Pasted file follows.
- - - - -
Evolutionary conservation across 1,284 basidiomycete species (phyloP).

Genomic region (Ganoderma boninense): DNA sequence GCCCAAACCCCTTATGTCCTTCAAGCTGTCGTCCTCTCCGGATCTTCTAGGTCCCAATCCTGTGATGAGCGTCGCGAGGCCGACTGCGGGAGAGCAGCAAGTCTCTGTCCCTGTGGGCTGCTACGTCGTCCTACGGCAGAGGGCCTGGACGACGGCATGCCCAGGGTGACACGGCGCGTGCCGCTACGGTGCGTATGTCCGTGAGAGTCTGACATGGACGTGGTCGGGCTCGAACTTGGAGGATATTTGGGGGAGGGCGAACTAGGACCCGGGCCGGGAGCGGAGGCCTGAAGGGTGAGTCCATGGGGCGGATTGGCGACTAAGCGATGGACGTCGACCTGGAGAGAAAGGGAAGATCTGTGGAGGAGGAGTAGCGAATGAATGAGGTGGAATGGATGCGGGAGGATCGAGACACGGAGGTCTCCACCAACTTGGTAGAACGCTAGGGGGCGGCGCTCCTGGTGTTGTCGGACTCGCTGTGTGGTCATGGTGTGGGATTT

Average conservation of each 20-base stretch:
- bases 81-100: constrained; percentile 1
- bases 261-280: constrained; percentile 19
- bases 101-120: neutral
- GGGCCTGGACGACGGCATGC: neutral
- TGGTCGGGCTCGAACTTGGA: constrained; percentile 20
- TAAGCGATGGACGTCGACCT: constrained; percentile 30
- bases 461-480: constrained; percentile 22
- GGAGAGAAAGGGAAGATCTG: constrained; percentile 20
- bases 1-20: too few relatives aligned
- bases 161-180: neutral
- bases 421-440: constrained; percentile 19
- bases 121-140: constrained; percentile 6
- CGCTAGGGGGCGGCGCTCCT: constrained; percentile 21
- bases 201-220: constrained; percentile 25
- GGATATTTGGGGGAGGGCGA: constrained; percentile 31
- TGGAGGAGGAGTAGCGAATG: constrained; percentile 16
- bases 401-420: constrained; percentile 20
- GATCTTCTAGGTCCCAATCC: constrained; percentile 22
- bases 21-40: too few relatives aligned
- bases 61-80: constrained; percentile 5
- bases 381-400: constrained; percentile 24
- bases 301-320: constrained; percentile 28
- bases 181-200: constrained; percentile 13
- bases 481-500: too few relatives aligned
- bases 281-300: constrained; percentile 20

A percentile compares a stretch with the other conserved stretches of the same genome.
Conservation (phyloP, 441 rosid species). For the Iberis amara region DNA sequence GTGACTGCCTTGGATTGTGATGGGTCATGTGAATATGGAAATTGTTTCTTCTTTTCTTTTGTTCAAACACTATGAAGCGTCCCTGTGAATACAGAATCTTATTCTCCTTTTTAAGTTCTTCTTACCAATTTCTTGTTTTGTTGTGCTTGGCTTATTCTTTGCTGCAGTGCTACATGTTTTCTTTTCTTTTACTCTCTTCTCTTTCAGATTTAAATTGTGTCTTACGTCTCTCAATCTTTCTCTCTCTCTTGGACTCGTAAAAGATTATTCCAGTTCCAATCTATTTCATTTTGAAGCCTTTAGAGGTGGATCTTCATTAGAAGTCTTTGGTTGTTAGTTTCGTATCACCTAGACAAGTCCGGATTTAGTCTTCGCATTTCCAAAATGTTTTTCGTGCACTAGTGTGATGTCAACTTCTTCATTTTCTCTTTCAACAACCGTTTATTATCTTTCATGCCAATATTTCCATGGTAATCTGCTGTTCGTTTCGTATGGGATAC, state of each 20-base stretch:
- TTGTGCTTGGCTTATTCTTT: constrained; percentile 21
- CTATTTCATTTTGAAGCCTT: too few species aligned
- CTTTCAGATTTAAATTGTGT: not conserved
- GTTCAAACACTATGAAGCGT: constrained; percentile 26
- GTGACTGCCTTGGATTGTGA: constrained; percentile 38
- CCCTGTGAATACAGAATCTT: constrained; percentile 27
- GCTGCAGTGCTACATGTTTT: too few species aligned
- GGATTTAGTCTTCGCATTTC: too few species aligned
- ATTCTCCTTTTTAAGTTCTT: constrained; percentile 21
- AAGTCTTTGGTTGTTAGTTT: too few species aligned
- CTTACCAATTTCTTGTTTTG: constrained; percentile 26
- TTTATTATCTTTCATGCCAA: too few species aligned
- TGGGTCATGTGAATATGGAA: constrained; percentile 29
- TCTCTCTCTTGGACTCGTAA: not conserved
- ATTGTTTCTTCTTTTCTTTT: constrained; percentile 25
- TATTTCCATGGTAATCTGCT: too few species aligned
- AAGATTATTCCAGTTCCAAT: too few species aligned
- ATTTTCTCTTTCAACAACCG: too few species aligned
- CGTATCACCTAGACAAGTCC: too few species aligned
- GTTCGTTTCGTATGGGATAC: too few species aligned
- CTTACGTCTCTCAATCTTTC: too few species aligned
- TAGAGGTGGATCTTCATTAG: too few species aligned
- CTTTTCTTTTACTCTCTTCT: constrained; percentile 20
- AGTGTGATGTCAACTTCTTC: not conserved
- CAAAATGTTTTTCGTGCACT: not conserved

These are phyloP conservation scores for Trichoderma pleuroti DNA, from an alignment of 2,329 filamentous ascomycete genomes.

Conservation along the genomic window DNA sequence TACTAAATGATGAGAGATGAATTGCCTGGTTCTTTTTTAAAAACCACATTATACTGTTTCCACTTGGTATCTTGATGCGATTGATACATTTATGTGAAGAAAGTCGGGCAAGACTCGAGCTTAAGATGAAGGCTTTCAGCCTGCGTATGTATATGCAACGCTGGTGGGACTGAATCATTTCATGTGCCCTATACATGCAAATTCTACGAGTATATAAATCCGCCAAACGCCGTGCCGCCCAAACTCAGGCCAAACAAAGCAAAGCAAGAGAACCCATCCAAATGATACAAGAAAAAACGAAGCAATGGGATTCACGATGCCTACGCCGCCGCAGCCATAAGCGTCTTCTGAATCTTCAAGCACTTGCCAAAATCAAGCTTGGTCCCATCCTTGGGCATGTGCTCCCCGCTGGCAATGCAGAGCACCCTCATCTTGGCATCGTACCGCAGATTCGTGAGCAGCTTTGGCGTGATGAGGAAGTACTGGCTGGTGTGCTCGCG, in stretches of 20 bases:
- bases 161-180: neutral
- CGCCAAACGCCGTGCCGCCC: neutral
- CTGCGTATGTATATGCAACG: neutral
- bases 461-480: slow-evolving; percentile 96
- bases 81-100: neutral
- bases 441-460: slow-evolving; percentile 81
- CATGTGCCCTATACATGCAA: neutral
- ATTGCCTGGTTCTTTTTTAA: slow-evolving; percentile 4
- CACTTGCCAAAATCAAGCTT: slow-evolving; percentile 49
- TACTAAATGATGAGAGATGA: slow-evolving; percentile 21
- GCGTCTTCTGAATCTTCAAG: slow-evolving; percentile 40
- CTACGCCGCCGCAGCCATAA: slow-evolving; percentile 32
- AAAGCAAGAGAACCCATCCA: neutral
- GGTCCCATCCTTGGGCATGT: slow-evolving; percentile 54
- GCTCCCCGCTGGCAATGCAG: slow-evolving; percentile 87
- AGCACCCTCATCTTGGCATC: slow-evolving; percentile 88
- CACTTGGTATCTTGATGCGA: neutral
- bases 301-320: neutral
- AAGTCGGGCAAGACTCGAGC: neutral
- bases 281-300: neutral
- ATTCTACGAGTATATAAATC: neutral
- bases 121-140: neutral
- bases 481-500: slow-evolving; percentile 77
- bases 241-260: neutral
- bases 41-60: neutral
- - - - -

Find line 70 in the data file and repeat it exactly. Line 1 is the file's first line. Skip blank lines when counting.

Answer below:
- AAAGCAAGAGAACCCATCCA: neutral